Emotional trauma can last from a few days to a few months. Some people will recover from emotional trauma after days or weeks, while others may experience more long-term effects.
Even when symptoms have subsided, emotional trauma can cause painful memories or emotions long after the event, typically in response to certain triggers. Persistent symptoms that interfere with sleep, work, or relationships require the attention of a qualified psychiatrist.
What is emotional trauma?
Emotional or psychological trauma occurs when a person experiences stressful events that shatter their sense of security, making them feel deeply unsafe or helpless. Any event that elicits intense negative emotions can be traumatic, whether it is witnessing, hearing, or being involved in a traumatic event.
People who experience emotional trauma often struggle with upsetting emotions, memories, and anxiety that do not go away. It may leave them feeling numb, disconnected, and unable to trust others.
Childhood trauma can be especially long-lasting, since experiences in childhood affect a child’s brain development and impact how they view themselves and their environment. If the trauma is left unresolved, a sense of fear and helplessness can carry over into adulthood, setting the stage for further trauma.
What events can lead to emotional trauma?
Examples of events that can lead to emotional and psychological trauma include:
- One-time events, such as an accident, injury, or a violent attack
- Natural disasters
- Domestic violence, physical or emotional abuse, bullying, or childhood neglect
- Living in a crime-ridden neighborhood
- Battling a life-threatening disease
Commonly overlooked causes of emotional trauma include:
- Surgery, especially in the early years of life
- Sudden death of a loved one
- Broken relationships
- Humiliating or disappointing experiences, especially if they involve deliberate cruelty
What are the signs and symptoms of emotional trauma?
Emotional and psychological symptoms
- Shock, denial, disbelief
- Difficulty concentrating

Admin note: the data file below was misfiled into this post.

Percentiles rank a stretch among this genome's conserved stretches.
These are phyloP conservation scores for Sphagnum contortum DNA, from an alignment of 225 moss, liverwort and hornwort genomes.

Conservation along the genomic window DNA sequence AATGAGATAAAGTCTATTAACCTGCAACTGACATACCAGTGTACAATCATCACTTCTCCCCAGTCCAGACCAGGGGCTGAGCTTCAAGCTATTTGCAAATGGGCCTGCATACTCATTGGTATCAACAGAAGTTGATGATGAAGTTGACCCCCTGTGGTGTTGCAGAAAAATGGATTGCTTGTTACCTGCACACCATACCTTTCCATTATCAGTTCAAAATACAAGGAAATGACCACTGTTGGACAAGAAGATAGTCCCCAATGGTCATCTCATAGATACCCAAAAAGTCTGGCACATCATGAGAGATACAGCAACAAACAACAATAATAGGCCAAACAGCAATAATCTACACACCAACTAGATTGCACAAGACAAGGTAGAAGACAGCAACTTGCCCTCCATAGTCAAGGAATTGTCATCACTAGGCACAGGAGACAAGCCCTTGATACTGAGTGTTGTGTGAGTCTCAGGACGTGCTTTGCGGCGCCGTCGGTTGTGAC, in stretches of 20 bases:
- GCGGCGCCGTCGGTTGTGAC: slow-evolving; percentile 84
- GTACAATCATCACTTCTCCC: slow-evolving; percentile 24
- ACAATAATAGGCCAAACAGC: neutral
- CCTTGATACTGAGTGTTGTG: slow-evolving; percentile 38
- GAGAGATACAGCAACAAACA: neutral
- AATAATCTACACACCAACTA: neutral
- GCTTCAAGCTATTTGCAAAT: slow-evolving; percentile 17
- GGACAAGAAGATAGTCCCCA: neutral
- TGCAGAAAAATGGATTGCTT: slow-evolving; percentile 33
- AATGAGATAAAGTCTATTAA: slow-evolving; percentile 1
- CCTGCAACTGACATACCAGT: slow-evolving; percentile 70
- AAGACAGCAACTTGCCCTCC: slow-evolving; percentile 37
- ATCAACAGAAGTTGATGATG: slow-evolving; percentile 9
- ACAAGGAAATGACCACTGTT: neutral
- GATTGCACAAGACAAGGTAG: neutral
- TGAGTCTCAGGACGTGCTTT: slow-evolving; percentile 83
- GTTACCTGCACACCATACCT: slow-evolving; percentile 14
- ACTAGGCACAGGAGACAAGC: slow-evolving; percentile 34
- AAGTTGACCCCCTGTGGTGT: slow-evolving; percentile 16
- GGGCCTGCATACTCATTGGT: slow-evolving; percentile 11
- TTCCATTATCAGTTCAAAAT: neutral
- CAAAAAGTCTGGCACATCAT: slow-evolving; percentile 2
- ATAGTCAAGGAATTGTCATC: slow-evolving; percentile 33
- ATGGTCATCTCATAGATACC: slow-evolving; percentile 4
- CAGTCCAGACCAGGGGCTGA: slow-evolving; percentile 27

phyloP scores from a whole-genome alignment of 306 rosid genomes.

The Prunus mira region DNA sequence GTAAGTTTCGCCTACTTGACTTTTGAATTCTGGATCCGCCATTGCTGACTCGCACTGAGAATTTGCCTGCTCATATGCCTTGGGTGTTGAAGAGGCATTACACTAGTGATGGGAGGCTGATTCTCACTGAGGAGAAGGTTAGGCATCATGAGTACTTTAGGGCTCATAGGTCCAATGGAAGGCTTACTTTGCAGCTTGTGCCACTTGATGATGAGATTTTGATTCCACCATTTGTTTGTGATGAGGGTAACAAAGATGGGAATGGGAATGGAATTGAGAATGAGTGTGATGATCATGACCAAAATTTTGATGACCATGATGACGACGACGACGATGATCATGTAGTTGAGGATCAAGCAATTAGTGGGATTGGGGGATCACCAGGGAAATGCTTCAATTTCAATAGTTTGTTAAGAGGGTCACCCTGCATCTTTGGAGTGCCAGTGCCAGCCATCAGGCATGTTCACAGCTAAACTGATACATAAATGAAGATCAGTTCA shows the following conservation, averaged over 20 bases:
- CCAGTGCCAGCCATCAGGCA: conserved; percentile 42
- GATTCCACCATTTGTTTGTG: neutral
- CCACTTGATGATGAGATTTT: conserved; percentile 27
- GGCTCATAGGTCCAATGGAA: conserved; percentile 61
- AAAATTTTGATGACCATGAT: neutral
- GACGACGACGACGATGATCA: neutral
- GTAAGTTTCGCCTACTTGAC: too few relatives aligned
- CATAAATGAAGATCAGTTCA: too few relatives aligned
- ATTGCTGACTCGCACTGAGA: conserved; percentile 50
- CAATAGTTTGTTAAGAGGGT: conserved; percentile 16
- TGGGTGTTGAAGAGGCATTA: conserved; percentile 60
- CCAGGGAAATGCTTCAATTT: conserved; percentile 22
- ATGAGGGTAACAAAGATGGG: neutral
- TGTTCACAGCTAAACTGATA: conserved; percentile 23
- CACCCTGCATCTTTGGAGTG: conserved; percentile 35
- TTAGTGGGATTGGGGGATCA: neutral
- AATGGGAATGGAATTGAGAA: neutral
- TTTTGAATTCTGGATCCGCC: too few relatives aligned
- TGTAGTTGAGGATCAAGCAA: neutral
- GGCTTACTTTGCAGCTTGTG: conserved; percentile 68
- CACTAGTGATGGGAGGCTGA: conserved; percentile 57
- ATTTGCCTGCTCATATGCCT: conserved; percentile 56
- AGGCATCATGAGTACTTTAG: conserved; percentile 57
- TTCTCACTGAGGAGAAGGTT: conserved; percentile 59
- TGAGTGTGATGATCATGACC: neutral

- Anger, irritability, mood swings
- Anxiety and fear
- Guilt, shame, self-blame
- Withdrawal from others
- Feeling sad or hopeless
- Feeling disconnected or numb
How to heal from emotional trauma
The process of healing from emotional trauma differs for each individual, and works for one person may not work for another. While the best way to seek recovery is to talk to a qualified mental health expert, here are a few tips to help you cope with your symptoms:
- Get moving: Exercise can promote both physical and emotional well-being. Doing a few 10-minute exercise sessions throughout the day are a good place to start. Rhythmic exercises that involve your arms and legs are the best. Try focusing on your body as you are doing the movements.
- Connect with others: Avoid isolating from other people, because it only makes negative emotions worse. Connecting with others can help you heal. If speaking with friends or family makes you uncomfortable, seek the help of a counselor or therapist or another environment in which you can share your feelings without judgment.
- Practice mindfulness: When you feel confused or upset, practice mindful breathing to calm yourself down. Simply take deep breaths, focusing on each breath. You can also try yoga, meditation, or other mindfulness practices.
- Make healthy choices: Being physically healthy can help you cope better with emotional trauma and stress. Eat a balanced diet, get plenty of sleep, and avoid alcohol and smoking.
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American Psychological Association. Trauma. https://www.apa.org/topics/trauma
Center for Substance Abuse Treatment (US). Trauma-Informed Care in Behavioral Health Services. Rockville (MD): Substance Abuse and Mental Health Services Administration (US); 2014. (Treatment Improvement Protocol (TIP) Series, No. 57.) Chapter 3, Understanding the Impact of Trauma. https://www.ncbi.nlm.nih.gov/books/NBK207191/
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